Students promote local foods with apple recipe contest
Last week, high school students from Mountain Alliance, a culinary class and a travel and tourism class learned a bit more about the importance of supporting local foods, especially apples.
Todd Nolt and his Mountain Alliance students picked apples from more than 150 varieties available at Moretz’s Mountain Orchard in Todd on Monday. They delivered 21 bushels to ProStart, a culinary class taught by family and consumer science teacher Tierra Berry.
Alison Garrett’s travel and tourism class, which marketing is a prerequisite for, spread the word about the schoolwide winning recipe tasting that was held on Friday, right after school. The class organized an apple trivia contest, designed a T-shirt promoting local food and encouraged students to attend the recipe tasting by passing out local apples for students to enjoy on Friday morning.
Teachers also participated by judging the recipes on flavor, creativity and appearance. Health promotion professionals judged the healthfulness of the recipes based on how much it had improved over the original recipe.
This project was supported with grant funding from the North Carolina Department of Agriculture’s Specialty Crop Block Grant Program.
One of the purposes of the grant is to reach and educate more consumers about the value of locally grown produce. Partner organizations promoting local foods include N.C. Cooperative Extension, New River Organic Growers, Blue Ridge Women in Agriculture and High Country CSA.
For more information about what you can do to support our local food economy, visit highcountrygrown.org.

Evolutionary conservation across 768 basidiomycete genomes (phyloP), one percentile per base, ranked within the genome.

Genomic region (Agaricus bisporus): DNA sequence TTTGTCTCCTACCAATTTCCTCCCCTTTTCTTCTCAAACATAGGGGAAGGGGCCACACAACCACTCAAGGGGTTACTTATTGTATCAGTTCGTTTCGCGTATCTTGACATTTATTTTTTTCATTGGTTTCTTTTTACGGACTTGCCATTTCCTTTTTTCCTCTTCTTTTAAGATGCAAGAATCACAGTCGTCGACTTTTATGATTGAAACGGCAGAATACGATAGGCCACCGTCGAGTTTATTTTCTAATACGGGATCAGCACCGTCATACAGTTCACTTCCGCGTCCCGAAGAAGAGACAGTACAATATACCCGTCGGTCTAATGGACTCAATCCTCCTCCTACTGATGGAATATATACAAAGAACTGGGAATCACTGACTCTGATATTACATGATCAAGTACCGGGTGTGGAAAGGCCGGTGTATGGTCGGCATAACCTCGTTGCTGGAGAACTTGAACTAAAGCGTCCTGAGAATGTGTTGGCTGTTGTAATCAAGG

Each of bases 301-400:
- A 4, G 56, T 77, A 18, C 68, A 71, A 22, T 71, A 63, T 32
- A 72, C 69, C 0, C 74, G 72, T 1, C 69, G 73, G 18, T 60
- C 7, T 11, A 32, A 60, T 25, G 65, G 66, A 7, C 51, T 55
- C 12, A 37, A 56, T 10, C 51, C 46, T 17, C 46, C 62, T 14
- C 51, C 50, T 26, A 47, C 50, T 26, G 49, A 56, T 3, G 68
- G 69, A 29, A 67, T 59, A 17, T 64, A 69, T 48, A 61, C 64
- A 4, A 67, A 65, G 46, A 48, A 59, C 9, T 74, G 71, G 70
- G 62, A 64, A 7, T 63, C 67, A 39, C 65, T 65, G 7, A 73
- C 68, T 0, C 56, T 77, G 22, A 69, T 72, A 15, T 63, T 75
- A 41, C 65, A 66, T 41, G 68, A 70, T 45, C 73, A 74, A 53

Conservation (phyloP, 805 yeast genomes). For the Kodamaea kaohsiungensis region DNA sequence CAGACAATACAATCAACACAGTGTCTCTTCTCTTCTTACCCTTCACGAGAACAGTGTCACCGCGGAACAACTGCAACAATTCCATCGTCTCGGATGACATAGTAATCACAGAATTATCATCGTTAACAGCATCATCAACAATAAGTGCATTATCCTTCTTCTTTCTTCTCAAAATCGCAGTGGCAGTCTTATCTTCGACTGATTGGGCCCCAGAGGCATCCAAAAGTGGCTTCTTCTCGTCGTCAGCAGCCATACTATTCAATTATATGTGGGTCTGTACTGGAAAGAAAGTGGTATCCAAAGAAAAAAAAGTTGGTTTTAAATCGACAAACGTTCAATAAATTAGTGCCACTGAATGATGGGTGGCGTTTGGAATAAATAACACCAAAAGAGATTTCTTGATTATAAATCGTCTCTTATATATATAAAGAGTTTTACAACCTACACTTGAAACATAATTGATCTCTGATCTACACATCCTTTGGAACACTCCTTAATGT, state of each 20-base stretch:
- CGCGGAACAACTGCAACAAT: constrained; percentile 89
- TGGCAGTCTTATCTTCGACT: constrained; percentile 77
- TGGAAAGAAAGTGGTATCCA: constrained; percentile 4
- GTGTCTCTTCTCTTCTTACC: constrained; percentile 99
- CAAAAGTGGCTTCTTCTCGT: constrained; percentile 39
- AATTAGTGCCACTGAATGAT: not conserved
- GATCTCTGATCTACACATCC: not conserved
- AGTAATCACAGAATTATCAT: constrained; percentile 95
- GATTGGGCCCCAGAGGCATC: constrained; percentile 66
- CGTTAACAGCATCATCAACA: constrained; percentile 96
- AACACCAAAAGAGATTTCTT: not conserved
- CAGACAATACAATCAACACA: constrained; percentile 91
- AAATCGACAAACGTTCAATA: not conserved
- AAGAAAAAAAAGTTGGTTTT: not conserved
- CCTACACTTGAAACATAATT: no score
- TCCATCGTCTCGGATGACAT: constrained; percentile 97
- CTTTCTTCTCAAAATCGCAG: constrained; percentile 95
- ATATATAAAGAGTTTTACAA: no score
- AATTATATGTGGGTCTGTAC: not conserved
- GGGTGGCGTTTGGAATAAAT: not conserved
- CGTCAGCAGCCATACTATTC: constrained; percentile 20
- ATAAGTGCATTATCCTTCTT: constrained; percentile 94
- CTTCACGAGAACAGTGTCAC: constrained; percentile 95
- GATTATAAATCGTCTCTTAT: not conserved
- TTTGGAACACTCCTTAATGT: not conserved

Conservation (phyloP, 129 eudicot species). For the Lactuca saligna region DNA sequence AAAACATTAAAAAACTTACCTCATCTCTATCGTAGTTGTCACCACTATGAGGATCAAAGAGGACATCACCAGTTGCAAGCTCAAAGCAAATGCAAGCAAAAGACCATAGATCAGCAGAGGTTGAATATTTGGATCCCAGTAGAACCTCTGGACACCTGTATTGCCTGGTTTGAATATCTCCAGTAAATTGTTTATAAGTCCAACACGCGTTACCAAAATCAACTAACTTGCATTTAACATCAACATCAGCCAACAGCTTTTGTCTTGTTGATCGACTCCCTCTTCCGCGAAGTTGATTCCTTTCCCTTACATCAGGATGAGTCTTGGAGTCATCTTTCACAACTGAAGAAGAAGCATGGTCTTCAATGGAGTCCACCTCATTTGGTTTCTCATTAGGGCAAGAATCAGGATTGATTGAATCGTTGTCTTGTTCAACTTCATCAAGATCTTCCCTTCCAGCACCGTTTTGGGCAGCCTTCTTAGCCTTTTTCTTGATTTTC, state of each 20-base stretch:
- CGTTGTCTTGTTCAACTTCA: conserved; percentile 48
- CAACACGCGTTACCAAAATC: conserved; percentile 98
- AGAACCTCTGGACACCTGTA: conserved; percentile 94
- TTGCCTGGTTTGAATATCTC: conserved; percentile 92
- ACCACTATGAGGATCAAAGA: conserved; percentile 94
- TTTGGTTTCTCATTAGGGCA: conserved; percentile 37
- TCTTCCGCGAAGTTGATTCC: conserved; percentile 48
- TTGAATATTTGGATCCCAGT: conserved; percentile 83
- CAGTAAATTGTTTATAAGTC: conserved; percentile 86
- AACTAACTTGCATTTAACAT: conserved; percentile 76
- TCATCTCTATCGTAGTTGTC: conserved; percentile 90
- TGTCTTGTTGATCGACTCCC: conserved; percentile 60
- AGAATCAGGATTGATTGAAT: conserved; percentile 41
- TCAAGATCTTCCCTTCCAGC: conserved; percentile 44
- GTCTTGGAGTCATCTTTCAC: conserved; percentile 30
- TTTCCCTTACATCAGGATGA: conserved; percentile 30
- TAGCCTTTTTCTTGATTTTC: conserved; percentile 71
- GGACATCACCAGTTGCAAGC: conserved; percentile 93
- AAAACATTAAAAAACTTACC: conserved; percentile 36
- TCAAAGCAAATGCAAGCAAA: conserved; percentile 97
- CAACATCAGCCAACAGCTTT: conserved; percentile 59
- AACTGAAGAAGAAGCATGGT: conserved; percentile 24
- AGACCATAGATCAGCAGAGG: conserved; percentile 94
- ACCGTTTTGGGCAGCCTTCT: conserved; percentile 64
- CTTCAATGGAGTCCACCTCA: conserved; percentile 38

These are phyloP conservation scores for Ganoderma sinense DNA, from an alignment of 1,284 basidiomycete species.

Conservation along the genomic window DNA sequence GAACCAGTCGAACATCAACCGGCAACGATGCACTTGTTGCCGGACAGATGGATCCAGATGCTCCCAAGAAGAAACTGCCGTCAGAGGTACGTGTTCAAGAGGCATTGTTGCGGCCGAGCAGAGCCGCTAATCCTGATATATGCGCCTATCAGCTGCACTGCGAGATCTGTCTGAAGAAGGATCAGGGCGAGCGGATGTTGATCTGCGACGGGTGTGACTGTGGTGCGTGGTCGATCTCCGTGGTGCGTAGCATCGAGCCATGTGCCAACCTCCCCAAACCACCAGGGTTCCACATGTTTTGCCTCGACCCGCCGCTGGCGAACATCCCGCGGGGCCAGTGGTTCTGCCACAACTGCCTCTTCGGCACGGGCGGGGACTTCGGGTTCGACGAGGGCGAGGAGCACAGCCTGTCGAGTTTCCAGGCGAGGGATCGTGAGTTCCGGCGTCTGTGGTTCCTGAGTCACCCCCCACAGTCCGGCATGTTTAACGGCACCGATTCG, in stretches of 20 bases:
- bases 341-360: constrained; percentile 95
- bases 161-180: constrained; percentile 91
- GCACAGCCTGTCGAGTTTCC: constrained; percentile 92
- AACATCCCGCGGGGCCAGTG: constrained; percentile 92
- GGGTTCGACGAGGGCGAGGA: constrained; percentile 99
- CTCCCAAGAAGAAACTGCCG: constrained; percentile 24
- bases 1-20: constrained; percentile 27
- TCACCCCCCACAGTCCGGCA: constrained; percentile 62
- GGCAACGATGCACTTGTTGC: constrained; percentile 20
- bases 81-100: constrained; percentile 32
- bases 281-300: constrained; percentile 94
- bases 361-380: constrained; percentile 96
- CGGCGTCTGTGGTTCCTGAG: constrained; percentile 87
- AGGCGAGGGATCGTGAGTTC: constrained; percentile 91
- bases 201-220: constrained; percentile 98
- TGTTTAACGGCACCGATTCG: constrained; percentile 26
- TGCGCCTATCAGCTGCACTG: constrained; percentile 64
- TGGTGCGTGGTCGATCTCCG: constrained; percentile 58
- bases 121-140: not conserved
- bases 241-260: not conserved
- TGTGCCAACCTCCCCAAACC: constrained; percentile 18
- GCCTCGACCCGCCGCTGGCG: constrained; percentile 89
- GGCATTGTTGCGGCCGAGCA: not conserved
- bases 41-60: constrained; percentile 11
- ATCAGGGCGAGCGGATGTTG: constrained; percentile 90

And the winning recipe from students Deacon Sinanian, Denver Elliot and Anna Jensen:
Caramel Apple Cheesecake Bars
1 cup light brown sugar plus 2 tablespoons
1 tablespoon butter
2 cups cinnamon graham cracker crumbs
½ cup melted butter
½ cup finely chopped pecans
3-8 oz. packages Neufchatel cream cheese
2 teaspoons vanilla extract
6 egg whites
Preheat oven to 350° F.
Cut into ½-inch-thick wedges.
Toss together apples and 2 tablespoons brown sugar.
Melt 1 tablespoon butter in a large skillet over medium-high heat. Add apple mixture. Sauté 5-6 minutes or until crisp-tender and golden. Cool completely.
Stir together cinnamon graham cracker crumbs, melted butter and chopped pecans.
Press mixture on bottom of a large baking pan.
Bake 10-12 minutes or until lightly browned. Remove to wire rack and cool completely before filling.
Beat cream cheese, vanilla, and remaining brown sugar at medium speed with a heavy-duty electric stand mixer until blended and smooth.
Add eggs, one at a time beating just until blended after each addition.
Pour batter into prepared crust. Arrange apples over cream cheese mixture.
Bake 55 minutes to 1 hr and 5 minutes or until set.
Eat while hot or cool on wire rack (2hrs) and then chill in refrigerator at least 8 hours.
Following was a close second place:
Apple and Rhubarb Muffins
1 ½ cups all-purpose flour
1 ½ cups whole-wheat flour
2 teaspoons baking powder
2 teaspoons ground cinnamon
2 teaspoons baking soda
½ teaspoon salt
4 egg whites
1 cup packed brown sugar
1 1/3 cups applesauce
½ cup cooking oil
1 ½ cups chopped rhubarb
Cinnamon & sugar mix
Preheat oven to 400° F.
Lightly grease twenty-four cup muffin pan or line with paper baking cups.
In a large bowl, combine flour(s), baking powder, cinnamon, baking soda and salt.
Make a well in the center – set aside.
In a medium mixing bowl, combine eggs, brown sugar, applesauce and cooking oil.
Add egg mixture all at once to dry mixture. Stir just until moistened (batter should be lumpy).
Fold in rhubarb.
Spoon batter into prepared muffin cups, filling each two-thirds full. Sprinkle with cinnamon & sugar mix.
Bake in oven for 18-20 minutes or until a wooden toothpick inserted in center comes out clean.
Cool in muffin cups on a wire rack for five minutes.
Eat while warm, and enjoy!
Margie Mansure, M.S., R.D. is a registered dietitian/nutritionist and extension agent with N.C. Cooperative Extension. She offers personalized classes to improve the health of citizens in Watauga County through worksites, schools and community groups. To contact her, email firstname.lastname@example.org or call (828) 264-3061.